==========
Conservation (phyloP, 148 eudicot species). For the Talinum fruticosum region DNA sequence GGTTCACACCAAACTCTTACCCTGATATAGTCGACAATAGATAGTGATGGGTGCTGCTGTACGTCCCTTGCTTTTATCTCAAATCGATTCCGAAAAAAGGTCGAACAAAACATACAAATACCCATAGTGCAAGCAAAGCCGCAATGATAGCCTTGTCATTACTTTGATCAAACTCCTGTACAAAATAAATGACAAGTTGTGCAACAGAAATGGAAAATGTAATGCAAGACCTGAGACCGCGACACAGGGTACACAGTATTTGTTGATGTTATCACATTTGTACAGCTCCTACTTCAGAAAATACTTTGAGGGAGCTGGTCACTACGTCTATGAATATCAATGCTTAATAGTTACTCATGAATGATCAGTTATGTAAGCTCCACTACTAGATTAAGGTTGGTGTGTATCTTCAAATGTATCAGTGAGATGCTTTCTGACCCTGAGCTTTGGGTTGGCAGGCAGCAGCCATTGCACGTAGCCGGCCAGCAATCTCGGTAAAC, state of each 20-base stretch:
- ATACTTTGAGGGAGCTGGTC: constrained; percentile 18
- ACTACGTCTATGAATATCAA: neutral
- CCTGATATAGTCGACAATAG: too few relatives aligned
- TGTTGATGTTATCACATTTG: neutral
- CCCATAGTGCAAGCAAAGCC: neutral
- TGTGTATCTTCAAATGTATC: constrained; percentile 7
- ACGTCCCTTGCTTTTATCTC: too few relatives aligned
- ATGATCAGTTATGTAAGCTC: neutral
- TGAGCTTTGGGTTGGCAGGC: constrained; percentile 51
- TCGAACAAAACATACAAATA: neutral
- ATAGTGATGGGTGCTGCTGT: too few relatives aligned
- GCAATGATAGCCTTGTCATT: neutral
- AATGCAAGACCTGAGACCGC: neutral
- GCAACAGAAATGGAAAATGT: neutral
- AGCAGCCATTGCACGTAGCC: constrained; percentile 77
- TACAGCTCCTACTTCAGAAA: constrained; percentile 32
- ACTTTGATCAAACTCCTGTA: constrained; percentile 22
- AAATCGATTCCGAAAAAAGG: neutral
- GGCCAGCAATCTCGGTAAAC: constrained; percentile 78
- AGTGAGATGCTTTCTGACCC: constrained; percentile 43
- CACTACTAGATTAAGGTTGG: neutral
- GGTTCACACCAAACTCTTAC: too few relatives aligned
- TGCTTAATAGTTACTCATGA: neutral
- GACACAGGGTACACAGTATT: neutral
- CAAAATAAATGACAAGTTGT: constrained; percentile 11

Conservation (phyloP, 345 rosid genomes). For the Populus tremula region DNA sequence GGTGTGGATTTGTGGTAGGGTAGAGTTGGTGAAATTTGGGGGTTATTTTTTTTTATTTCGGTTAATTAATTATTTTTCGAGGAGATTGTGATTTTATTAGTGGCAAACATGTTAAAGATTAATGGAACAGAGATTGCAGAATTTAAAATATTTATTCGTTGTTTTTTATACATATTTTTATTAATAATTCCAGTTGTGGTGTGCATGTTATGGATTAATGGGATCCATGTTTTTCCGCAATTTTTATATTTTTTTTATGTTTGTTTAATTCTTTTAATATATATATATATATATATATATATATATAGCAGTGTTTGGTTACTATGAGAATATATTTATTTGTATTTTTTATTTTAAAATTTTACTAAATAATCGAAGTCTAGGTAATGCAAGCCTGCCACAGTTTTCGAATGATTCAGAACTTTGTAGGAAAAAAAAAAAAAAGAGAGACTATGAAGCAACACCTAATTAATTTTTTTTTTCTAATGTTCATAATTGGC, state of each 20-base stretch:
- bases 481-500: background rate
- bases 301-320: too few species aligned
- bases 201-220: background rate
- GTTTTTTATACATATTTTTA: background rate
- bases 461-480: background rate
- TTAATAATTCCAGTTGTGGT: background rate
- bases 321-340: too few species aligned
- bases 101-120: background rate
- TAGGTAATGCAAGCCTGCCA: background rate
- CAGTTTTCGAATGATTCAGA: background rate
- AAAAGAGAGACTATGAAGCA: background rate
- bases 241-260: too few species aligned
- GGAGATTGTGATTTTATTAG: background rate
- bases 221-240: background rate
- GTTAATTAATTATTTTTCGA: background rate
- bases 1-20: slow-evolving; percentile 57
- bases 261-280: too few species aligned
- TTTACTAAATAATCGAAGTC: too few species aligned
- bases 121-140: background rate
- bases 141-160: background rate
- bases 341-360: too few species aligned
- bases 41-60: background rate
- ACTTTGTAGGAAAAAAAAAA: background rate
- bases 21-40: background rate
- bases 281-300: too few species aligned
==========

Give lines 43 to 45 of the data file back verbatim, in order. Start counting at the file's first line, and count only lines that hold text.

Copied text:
- bases 1-20: slow-evolving; percentile 57
- bases 261-280: too few species aligned
- TTTACTAAATAATCGAAGTC: too few species aligned